Posted by Jesse Docter on June 21, 2017
The Maltese Prime Minister Joseph Muscat was reelected with a commanding majority on Saturday, June 3rd in Malta, a tiny country and island off the coasts of Italy and Tunisia. Muscat entered the election under scrutiny about corruption allegations brought to light by the Panama Papers leak. Still, strong economic growth and the lowest unemployment rate in Malta’s history allowed Muscat to win a major victory, receiving 55.06% of first preference votes cast. Turnout for the election was extremely high, with 92% of the eligible population voting. The election showed the merits of ranked choice voting (RCV) in a multi-winner system.
The Maltese political system is one of the oldest of its kind in the world. Multi-winner RCV has been in place in the island nation since 1921, surviving several dramatic changes in government and sovereignty. The local system is uncharacteristic of multi-winner RCV, because unlike most regions that use it, in Malta, the parliament is consistently dominated by two parties. The two party system is encouraged by a variety of structural factors, including social polarization and a constitutional amendment that gives the two major parties an advantage.These factors allow two parties to dominate in an electoral system that traditionally empowers third parties. Though voters are, in practice, limited to these two credible parties, they are still able to express their more nuanced political preferences by choosing candidates within a party. Becausethe major challenge for candidates is intra-party competition, candidates have an incentive to appeal strongly to a specific subset of voters. Incumbents most often lose because of shifting preference votes within parties, not by being defeated by the opposing party.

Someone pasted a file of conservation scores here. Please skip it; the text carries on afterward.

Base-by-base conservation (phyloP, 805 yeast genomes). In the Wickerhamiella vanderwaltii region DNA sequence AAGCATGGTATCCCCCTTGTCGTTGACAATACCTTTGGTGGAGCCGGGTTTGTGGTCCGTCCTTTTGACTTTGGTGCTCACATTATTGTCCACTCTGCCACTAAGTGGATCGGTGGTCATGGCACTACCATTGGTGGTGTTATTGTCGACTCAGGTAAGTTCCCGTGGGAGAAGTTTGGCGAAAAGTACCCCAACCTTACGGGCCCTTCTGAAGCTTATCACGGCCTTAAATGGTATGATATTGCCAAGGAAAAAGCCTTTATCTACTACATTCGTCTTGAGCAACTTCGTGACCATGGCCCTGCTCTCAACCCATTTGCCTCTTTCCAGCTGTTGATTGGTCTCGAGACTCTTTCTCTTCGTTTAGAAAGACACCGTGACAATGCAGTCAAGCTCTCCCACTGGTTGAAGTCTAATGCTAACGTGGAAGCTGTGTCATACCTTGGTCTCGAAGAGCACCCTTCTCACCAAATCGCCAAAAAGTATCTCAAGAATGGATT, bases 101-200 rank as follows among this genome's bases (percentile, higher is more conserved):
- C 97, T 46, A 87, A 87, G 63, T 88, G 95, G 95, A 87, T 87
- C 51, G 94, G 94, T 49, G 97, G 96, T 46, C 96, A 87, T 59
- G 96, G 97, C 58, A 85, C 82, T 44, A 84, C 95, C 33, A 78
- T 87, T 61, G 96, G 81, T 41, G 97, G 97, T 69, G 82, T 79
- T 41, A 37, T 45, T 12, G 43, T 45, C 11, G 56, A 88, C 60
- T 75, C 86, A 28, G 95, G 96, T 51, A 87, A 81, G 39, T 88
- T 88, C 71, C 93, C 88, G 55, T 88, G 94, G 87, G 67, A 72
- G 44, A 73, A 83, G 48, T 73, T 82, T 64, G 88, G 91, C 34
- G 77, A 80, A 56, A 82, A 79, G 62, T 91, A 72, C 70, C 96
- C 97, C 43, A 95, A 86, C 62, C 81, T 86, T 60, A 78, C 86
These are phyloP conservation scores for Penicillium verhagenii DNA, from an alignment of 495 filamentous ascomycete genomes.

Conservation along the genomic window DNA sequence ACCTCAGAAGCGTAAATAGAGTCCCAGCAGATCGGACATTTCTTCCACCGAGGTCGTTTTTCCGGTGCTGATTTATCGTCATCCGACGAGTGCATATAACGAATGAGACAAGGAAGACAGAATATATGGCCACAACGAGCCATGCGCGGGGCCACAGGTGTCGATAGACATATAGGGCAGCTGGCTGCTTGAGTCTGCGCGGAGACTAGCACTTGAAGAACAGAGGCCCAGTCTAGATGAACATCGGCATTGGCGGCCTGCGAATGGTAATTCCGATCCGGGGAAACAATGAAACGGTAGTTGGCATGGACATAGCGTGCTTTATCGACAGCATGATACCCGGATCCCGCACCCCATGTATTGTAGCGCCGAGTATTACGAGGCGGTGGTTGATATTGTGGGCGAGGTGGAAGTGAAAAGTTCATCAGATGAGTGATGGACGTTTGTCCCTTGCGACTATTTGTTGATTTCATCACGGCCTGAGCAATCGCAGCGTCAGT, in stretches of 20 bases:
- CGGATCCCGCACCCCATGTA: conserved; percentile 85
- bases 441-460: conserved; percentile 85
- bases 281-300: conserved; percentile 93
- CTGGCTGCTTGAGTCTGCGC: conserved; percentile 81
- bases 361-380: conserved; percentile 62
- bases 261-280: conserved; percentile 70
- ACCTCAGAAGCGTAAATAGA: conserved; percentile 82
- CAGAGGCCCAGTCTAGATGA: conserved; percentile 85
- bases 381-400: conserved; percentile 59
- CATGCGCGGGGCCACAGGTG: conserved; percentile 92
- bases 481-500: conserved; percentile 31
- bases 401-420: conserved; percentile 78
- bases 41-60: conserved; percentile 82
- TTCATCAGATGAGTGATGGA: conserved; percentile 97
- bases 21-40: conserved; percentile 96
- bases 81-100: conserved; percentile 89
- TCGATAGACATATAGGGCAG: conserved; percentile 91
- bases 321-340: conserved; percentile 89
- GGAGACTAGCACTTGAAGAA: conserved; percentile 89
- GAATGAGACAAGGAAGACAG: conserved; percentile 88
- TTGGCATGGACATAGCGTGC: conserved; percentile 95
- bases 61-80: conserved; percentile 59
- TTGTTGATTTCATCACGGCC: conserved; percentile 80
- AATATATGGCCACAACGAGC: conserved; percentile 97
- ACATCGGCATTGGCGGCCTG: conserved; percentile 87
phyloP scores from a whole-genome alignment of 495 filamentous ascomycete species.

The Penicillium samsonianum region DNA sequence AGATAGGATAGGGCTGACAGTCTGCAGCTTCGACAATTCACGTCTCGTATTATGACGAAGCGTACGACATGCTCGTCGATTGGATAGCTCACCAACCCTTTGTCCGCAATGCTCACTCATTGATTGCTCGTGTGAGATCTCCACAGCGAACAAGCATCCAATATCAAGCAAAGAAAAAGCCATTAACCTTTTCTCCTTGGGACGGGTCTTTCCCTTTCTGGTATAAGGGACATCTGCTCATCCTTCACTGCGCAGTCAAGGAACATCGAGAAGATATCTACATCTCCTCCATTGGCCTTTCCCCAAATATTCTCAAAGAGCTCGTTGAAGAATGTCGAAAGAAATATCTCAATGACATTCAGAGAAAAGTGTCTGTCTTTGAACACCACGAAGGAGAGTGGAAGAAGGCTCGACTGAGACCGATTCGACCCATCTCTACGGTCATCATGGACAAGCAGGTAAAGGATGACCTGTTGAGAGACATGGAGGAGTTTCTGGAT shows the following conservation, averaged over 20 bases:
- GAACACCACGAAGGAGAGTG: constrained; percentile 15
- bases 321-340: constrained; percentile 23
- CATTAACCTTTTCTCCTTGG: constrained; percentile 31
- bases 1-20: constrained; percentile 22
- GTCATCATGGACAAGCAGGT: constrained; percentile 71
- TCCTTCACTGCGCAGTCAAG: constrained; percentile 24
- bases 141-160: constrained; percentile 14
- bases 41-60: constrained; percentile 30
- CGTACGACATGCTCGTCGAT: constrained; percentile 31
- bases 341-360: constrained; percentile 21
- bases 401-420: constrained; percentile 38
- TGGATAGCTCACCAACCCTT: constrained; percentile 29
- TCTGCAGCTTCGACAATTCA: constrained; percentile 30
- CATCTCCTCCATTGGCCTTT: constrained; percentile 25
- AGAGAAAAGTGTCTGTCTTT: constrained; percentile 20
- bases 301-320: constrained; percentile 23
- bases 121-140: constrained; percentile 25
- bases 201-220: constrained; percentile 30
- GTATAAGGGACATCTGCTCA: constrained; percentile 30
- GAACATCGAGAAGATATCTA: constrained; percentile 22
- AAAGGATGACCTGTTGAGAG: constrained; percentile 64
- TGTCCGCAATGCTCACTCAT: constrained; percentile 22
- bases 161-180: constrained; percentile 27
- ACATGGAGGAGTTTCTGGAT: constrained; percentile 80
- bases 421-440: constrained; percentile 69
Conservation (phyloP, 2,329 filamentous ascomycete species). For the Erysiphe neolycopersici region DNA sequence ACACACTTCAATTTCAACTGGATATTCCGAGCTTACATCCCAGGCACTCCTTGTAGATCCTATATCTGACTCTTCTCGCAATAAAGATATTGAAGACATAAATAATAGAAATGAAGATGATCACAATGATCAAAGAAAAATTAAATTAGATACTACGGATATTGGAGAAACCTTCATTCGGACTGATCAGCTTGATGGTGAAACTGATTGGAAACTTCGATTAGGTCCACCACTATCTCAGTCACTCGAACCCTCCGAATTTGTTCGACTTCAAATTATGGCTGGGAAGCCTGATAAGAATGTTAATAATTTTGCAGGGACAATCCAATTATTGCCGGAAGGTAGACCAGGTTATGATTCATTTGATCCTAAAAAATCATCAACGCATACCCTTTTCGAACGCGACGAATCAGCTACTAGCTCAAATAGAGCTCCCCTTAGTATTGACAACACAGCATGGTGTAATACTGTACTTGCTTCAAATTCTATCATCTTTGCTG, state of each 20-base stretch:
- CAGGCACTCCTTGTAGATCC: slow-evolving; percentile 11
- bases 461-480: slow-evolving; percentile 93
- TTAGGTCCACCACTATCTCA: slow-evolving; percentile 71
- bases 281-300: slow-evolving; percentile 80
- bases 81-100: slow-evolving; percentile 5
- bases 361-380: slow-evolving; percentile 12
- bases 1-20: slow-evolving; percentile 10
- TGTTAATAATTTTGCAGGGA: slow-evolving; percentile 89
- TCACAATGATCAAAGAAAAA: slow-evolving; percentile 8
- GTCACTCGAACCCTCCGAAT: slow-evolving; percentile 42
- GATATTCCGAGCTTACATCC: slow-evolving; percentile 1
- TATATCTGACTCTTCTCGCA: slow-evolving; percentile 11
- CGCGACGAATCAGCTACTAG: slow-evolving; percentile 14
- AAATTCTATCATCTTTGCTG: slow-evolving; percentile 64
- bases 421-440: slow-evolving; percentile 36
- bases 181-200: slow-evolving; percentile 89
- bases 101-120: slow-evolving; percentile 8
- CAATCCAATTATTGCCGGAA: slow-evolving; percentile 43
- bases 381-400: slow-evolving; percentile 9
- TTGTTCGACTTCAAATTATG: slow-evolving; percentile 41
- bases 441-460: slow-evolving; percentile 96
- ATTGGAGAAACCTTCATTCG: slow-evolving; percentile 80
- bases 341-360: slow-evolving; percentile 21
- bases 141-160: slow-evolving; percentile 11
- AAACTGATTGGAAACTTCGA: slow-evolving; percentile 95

The Maltese electoral result was highly proportional, as 55% of votes were cast for labor, aligning closely with their 55.2% margin of seats in parliament. Multi-winner RCV is a form of proportional representation. Proportional representation is the principle that a legislature should reflect all of the voters who elect them. Like-minded voters should be able to elect representatives in proportion to their number. The Maltese result is an example of proportional representation in action. Maltese elections empower voters by guaranteeing proportional results and giving them greater choice, this often leads to greater turnout on election day.
Voter turnout in Malta is a testament to how the electoral system fosters civic engagement.
The 92% turnout on June 3rd was consistent with the trend; turnout has remained consistently above 90% since 1966. By allowing voters to rank candidates in order of preference and by giving them more choice, RCV has the potential to increase turnout. The system also eliminates the need for primaries and consolidates elections into one vote which increases turnout and guarantees that all voters have a say in every stage of the process.
Robust voter turnout is fundamental to a healthy democracy. When more people get to the polls, more voices are heard and more people are engaged and invested in democracy. However, voter turnout in the U.S. is much lower than in most established democracies, hovering around 60% in recent elections. US election’s produce consistently disproportionate results, and limit the choices of voters. In Malta, voters have faith that the electoral system will give them a greater choice, and a stronger voice; their turnout numbers demonstrate this. By adopting RCV, multi-winner districts, and more policy solutions proposed in the Fair Representation Act, the US could bolster turnout while giving voters more choice.